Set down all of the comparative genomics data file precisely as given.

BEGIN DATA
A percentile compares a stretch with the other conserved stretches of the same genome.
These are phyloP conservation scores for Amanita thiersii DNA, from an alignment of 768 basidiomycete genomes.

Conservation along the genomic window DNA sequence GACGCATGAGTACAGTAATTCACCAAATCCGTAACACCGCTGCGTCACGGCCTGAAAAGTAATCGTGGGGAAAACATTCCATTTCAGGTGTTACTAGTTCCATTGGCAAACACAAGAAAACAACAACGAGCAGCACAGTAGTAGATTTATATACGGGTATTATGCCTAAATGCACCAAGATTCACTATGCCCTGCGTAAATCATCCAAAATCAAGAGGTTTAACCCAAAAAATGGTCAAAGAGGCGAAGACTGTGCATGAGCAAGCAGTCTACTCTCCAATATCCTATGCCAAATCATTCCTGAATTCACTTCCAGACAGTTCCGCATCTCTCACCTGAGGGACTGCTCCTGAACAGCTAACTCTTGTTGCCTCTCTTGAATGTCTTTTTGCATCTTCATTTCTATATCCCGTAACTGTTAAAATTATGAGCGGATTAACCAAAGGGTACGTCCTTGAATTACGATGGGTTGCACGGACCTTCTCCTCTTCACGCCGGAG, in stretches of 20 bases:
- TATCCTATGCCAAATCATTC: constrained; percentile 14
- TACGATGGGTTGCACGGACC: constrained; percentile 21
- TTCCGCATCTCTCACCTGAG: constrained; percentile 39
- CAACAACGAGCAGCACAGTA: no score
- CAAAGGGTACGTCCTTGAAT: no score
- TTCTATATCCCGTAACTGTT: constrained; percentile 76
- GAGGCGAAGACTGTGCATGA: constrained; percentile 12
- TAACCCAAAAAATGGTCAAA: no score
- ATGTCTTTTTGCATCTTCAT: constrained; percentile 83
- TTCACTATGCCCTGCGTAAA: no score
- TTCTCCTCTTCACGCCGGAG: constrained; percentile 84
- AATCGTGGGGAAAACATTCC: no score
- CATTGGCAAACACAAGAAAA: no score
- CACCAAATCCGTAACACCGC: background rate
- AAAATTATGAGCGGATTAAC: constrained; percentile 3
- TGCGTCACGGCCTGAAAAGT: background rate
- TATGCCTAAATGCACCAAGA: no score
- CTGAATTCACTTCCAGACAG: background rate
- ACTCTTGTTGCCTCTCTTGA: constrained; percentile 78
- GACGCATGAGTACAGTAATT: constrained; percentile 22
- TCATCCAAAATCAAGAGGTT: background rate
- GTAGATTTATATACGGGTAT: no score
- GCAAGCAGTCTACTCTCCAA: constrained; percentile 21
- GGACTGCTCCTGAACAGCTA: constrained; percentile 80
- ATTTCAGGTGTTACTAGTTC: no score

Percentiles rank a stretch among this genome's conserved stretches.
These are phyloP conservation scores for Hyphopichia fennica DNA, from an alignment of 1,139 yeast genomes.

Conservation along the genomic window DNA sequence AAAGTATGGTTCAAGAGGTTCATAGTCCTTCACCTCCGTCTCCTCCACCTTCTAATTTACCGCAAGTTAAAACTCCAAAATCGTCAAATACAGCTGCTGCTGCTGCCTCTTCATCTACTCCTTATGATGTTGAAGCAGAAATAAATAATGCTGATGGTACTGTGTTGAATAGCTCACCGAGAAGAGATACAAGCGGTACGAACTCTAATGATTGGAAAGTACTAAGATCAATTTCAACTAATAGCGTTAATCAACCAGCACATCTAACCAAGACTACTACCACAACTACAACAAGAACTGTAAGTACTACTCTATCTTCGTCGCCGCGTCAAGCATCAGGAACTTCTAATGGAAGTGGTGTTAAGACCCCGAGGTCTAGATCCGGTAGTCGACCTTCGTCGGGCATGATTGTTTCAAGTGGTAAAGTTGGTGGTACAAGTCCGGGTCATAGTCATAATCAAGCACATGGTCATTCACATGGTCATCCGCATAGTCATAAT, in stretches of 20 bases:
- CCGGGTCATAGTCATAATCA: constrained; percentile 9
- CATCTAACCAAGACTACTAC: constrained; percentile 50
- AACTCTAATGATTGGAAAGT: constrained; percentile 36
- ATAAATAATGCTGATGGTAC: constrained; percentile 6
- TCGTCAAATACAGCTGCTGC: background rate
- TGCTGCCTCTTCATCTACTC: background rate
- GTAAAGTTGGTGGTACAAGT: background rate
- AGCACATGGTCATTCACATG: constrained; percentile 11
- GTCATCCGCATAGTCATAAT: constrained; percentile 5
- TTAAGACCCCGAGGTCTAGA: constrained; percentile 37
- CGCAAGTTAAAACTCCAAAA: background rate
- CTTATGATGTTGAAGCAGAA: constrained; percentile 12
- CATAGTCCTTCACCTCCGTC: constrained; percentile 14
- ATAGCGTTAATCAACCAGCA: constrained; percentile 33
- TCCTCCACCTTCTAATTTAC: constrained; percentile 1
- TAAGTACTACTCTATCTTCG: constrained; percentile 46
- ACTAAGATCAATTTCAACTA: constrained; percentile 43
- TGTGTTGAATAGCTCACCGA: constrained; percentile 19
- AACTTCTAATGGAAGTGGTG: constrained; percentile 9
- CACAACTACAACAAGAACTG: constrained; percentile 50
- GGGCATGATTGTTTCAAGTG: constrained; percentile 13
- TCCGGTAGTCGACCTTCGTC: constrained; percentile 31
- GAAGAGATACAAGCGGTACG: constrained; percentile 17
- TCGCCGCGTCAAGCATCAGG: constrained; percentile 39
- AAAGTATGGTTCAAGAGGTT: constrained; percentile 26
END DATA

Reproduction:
A percentile compares a stretch with the other conserved stretches of the same genome.
These are phyloP conservation scores for Amanita thiersii DNA, from an alignment of 768 basidiomycete genomes.

Conservation along the genomic window DNA sequence GACGCATGAGTACAGTAATTCACCAAATCCGTAACACCGCTGCGTCACGGCCTGAAAAGTAATCGTGGGGAAAACATTCCATTTCAGGTGTTACTAGTTCCATTGGCAAACACAAGAAAACAACAACGAGCAGCACAGTAGTAGATTTATATACGGGTATTATGCCTAAATGCACCAAGATTCACTATGCCCTGCGTAAATCATCCAAAATCAAGAGGTTTAACCCAAAAAATGGTCAAAGAGGCGAAGACTGTGCATGAGCAAGCAGTCTACTCTCCAATATCCTATGCCAAATCATTCCTGAATTCACTTCCAGACAGTTCCGCATCTCTCACCTGAGGGACTGCTCCTGAACAGCTAACTCTTGTTGCCTCTCTTGAATGTCTTTTTGCATCTTCATTTCTATATCCCGTAACTGTTAAAATTATGAGCGGATTAACCAAAGGGTACGTCCTTGAATTACGATGGGTTGCACGGACCTTCTCCTCTTCACGCCGGAG, in stretches of 20 bases:
- TATCCTATGCCAAATCATTC: constrained; percentile 14
- TACGATGGGTTGCACGGACC: constrained; percentile 21
- TTCCGCATCTCTCACCTGAG: constrained; percentile 39
- CAACAACGAGCAGCACAGTA: no score
- CAAAGGGTACGTCCTTGAAT: no score
- TTCTATATCCCGTAACTGTT: constrained; percentile 76
- GAGGCGAAGACTGTGCATGA: constrained; percentile 12
- TAACCCAAAAAATGGTCAAA: no score
- ATGTCTTTTTGCATCTTCAT: constrained; percentile 83
- TTCACTATGCCCTGCGTAAA: no score
- TTCTCCTCTTCACGCCGGAG: constrained; percentile 84
- AATCGTGGGGAAAACATTCC: no score
- CATTGGCAAACACAAGAAAA: no score
- CACCAAATCCGTAACACCGC: background rate
- AAAATTATGAGCGGATTAAC: constrained; percentile 3
- TGCGTCACGGCCTGAAAAGT: background rate
- TATGCCTAAATGCACCAAGA: no score
- CTGAATTCACTTCCAGACAG: background rate
- ACTCTTGTTGCCTCTCTTGA: constrained; percentile 78
- GACGCATGAGTACAGTAATT: constrained; percentile 22
- TCATCCAAAATCAAGAGGTT: background rate
- GTAGATTTATATACGGGTAT: no score
- GCAAGCAGTCTACTCTCCAA: constrained; percentile 21
- GGACTGCTCCTGAACAGCTA: constrained; percentile 80
- ATTTCAGGTGTTACTAGTTC: no score

Percentiles rank a stretch among this genome's conserved stretches.
These are phyloP conservation scores for Hyphopichia fennica DNA, from an alignment of 1,139 yeast genomes.

Conservation along the genomic window DNA sequence AAAGTATGGTTCAAGAGGTTCATAGTCCTTCACCTCCGTCTCCTCCACCTTCTAATTTACCGCAAGTTAAAACTCCAAAATCGTCAAATACAGCTGCTGCTGCTGCCTCTTCATCTACTCCTTATGATGTTGAAGCAGAAATAAATAATGCTGATGGTACTGTGTTGAATAGCTCACCGAGAAGAGATACAAGCGGTACGAACTCTAATGATTGGAAAGTACTAAGATCAATTTCAACTAATAGCGTTAATCAACCAGCACATCTAACCAAGACTACTACCACAACTACAACAAGAACTGTAAGTACTACTCTATCTTCGTCGCCGCGTCAAGCATCAGGAACTTCTAATGGAAGTGGTGTTAAGACCCCGAGGTCTAGATCCGGTAGTCGACCTTCGTCGGGCATGATTGTTTCAAGTGGTAAAGTTGGTGGTACAAGTCCGGGTCATAGTCATAATCAAGCACATGGTCATTCACATGGTCATCCGCATAGTCATAAT, in stretches of 20 bases:
- CCGGGTCATAGTCATAATCA: constrained; percentile 9
- CATCTAACCAAGACTACTAC: constrained; percentile 50
- AACTCTAATGATTGGAAAGT: constrained; percentile 36
- ATAAATAATGCTGATGGTAC: constrained; percentile 6
- TCGTCAAATACAGCTGCTGC: background rate
- TGCTGCCTCTTCATCTACTC: background rate
- GTAAAGTTGGTGGTACAAGT: background rate
- AGCACATGGTCATTCACATG: constrained; percentile 11
- GTCATCCGCATAGTCATAAT: constrained; percentile 5
- TTAAGACCCCGAGGTCTAGA: constrained; percentile 37
- CGCAAGTTAAAACTCCAAAA: background rate
- CTTATGATGTTGAAGCAGAA: constrained; percentile 12
- CATAGTCCTTCACCTCCGTC: constrained; percentile 14
- ATAGCGTTAATCAACCAGCA: constrained; percentile 33
- TCCTCCACCTTCTAATTTAC: constrained; percentile 1
- TAAGTACTACTCTATCTTCG: constrained; percentile 46
- ACTAAGATCAATTTCAACTA: constrained; percentile 43
- TGTGTTGAATAGCTCACCGA: constrained; percentile 19
- AACTTCTAATGGAAGTGGTG: constrained; percentile 9
- CACAACTACAACAAGAACTG: constrained; percentile 50
- GGGCATGATTGTTTCAAGTG: constrained; percentile 13
- TCCGGTAGTCGACCTTCGTC: constrained; percentile 31
- GAAGAGATACAAGCGGTACG: constrained; percentile 17
- TCGCCGCGTCAAGCATCAGG: constrained; percentile 39
- AAAGTATGGTTCAAGAGGTT: constrained; percentile 26